‘Reckless owners’ have caused farmers to close land to walkers with dogs – IFA

Farmers’ association calls for more microchipping and ‘adequate’ dog-warden service

The Irish Farmers’ Association said farmers must ban dogs from land to protect their livestock. File photograph

The Irish Farmers’ Association said farmers must ban dogs from land to protect their livestock. File photograph

 

The dramatic rescue of a dog missing for two weeks and eventually discovered wandering in the Wicklow Mountains is a prime example of why the animals have been banned from farm land, the Irish Farmers’ Association (IFA) said on Tuesday.

Images of eight-year-old golden retriever Neesha being carried off snow-covered Lugnaquilla Mountain following her chance discovery by two doctors were widely publicised on Monday.

She was one of two dogs that had disappeared after chasing a deer when out on a walk with their owners last month.

However, the IFA have held up the story as a clear example of why farmers are concerned about the behaviour of walkers with dogs crossing their lands.

“The owners let their dogs off the leash and one of them chased a deer,” its national sheep chairman Sean Dennehy said on Tuesday.

“The dog then disappeared for a fortnight and was free to roam across farmland without any control. It was extremely lucky to be rescued. It’s this type of irresponsible behaviour that has created problems for farmers and put their livestock under threat. It’s also very unfair on the dogs.”

The dog ‘Neesha’ who was lost in the Wicklow Mountains for two weeks
The dog ‘Neesha’ who was lost in the Wicklow Mountains for two weeks

Efforts by Neesha’s owners to find her proved fruitless. However, on Saturday, doctors Jean-Francois Bonnet and Ciara Nolan discovered her wandering in the snow in a weakened state, covered her in spare clothes and carried her back down a slippery 10km trek.

Responding to the IFA criticism, one of Neesha’s owners Erina O’Shea Goetelen said they have lived in the area for 20 years, surrounded by sheep and farmers and would not do anything to endanger animals.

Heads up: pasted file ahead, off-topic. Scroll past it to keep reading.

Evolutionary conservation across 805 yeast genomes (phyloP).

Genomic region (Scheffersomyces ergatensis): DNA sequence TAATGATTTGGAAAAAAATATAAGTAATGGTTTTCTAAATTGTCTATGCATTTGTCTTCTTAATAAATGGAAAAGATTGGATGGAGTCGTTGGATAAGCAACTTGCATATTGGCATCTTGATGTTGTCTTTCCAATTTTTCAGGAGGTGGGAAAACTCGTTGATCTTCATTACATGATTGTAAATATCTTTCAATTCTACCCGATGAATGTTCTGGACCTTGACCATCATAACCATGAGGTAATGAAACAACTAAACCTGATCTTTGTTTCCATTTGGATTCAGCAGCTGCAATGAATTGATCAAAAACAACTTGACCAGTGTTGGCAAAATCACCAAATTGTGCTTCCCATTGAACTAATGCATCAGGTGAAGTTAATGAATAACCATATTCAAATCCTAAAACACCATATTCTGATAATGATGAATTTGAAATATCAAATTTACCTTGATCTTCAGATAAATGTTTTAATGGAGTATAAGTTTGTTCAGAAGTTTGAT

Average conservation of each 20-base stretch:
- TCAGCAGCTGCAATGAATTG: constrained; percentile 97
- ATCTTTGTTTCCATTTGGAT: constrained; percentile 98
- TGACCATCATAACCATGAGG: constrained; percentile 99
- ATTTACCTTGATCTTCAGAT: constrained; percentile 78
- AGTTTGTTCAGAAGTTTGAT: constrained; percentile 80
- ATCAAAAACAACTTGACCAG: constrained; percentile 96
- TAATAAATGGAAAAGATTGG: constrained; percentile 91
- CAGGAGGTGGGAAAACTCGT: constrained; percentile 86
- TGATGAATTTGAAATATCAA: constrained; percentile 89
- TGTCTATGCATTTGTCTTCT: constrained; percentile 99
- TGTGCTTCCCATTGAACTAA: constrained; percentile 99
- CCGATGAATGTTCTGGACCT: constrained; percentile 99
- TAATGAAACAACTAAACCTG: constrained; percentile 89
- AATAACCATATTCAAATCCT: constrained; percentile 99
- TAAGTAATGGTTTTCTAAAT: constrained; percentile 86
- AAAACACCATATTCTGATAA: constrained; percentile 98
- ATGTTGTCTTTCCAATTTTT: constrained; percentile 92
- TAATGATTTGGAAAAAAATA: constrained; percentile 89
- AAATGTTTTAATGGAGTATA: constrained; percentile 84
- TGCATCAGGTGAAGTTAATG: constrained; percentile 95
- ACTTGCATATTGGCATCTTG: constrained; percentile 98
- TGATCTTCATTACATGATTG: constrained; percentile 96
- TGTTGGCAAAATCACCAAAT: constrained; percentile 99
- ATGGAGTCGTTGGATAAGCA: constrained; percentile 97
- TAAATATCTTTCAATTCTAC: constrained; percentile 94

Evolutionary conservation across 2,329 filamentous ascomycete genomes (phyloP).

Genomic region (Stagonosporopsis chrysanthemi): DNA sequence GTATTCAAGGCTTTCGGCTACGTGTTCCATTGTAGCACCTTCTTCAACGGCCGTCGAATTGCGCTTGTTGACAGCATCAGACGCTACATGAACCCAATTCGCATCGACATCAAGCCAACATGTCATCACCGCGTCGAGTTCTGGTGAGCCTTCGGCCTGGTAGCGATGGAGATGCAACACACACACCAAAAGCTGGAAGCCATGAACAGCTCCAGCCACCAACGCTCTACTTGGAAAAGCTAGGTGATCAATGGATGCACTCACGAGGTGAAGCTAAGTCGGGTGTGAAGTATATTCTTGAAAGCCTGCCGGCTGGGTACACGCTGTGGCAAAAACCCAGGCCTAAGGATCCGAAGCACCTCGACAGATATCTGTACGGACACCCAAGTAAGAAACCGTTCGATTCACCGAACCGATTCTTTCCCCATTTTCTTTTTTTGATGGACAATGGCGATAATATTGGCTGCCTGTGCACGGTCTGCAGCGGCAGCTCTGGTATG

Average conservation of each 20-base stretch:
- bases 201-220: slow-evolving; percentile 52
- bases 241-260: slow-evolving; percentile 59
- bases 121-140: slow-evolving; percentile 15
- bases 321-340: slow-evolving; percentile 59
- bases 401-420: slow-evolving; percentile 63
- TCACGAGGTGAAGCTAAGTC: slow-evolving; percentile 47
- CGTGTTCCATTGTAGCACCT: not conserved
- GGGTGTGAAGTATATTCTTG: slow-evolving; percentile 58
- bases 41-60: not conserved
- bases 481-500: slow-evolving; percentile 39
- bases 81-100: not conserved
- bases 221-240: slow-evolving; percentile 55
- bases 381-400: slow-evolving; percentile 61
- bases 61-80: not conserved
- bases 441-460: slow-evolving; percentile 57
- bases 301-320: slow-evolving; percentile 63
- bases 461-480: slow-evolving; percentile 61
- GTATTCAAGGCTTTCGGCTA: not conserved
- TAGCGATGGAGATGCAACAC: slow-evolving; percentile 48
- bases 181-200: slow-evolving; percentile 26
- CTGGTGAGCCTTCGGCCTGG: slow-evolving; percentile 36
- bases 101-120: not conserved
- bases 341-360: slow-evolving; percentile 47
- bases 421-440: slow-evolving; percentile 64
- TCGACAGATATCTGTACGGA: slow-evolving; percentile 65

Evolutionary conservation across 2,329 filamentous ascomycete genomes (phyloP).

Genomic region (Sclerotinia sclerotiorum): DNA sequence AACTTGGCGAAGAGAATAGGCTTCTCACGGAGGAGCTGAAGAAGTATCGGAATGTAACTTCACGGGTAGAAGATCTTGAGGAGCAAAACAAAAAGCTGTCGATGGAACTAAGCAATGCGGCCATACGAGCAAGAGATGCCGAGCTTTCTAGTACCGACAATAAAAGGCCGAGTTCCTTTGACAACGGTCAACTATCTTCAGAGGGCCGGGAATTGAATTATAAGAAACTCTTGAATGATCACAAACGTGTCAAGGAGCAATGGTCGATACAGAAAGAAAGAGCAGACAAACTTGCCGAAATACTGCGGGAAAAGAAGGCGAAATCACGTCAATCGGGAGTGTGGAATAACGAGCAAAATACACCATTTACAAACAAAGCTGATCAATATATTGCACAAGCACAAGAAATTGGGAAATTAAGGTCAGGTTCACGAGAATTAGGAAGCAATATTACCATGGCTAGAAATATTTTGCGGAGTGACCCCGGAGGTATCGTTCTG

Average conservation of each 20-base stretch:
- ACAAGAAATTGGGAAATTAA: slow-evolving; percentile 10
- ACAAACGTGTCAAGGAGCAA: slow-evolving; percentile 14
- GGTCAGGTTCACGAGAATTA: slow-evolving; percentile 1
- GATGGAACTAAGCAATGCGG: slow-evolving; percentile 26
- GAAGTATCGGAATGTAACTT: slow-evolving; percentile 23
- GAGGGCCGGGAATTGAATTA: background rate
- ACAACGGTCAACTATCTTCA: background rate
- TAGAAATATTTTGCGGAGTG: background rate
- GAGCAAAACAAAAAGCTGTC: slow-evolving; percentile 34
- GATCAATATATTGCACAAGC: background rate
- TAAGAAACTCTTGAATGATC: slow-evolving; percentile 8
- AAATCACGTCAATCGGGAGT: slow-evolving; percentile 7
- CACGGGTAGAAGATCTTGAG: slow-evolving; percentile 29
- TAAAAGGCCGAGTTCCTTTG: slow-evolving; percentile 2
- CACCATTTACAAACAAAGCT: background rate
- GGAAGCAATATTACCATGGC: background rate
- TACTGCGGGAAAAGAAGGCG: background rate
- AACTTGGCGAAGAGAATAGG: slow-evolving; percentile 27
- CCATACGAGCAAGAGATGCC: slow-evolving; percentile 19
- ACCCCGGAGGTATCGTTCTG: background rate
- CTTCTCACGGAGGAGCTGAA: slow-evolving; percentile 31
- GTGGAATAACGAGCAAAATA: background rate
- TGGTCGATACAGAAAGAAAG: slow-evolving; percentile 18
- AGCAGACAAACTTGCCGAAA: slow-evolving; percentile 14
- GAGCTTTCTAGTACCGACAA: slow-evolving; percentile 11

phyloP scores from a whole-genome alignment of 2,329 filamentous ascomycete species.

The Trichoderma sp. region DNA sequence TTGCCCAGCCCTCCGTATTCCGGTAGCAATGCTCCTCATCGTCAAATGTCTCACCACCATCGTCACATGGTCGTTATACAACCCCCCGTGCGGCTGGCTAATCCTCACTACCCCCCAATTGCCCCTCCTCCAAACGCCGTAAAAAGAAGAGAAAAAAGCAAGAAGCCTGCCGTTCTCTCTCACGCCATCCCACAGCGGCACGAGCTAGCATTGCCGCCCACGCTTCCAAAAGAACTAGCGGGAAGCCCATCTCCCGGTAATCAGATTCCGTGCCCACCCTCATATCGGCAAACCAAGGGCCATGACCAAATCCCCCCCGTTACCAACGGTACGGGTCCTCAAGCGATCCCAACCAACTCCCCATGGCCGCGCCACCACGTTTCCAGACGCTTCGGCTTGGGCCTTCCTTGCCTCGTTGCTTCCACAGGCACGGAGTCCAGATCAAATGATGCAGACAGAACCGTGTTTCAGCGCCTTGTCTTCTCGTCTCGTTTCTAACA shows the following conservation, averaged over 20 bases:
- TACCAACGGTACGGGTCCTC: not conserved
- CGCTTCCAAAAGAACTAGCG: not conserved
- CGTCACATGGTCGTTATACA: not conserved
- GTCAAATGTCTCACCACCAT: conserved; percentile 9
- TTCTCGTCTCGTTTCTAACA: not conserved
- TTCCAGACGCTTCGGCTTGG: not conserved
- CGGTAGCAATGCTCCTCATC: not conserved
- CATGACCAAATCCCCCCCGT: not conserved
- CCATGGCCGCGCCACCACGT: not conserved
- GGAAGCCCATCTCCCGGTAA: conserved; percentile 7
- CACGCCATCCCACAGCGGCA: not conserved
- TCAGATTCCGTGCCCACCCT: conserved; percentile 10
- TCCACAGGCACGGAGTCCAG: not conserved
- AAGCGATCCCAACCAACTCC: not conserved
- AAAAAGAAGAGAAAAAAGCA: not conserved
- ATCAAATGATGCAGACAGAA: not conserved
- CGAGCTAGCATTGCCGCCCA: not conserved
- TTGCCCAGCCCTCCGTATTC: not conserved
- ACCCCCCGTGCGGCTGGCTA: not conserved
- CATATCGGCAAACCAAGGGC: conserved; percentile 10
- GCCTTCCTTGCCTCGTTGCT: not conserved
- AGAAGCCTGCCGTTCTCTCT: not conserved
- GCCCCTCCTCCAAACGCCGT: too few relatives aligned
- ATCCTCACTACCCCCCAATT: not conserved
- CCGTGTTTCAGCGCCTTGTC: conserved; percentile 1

Ms O’Shea Goetelen said they were in a national park area not near farmland and the dogs were on leashes until they got high up on the walk. They released them in a barren, snowy area where they were quite sure there were no sheep.

“When they were near farmland they were on their leads,” she said.

While the rescue is a rare and welcome good-news story, farmers have been increasingly concerned about loose dogs on their land potentially attacking sheep, particularly in the lambing season.

Mr Dennehy said a lack of appropriate sanctions to deal with the issue had forced landowners’ hand in denying access.

“Rather than risk the devastating consequences, farmers have no option but to refuse entry to members of the public, with dogs, to our lands to protect their animals and their livelihoods,” he said.

“A growing number of reckless dog owners have brought this on everybody else, and the inaction of authorities has forced farmers down this route.”

“No dogs allowed” signs are due to be hung from farm gates across the country, as part of an IFA campaign following a “significant increase in attacks” in recent months. The IFA has asked the Government to oversee an increase in microchipping and supply an “adequate” dog-warden service.

“The injuries inflicted on sheep by dogs are horrific,” Mr Dennehy said. “Often, those not killed have to be put down due to the extent of their injuries. Farmers may be too upset or traumatised to report to the gardaí what has happened.”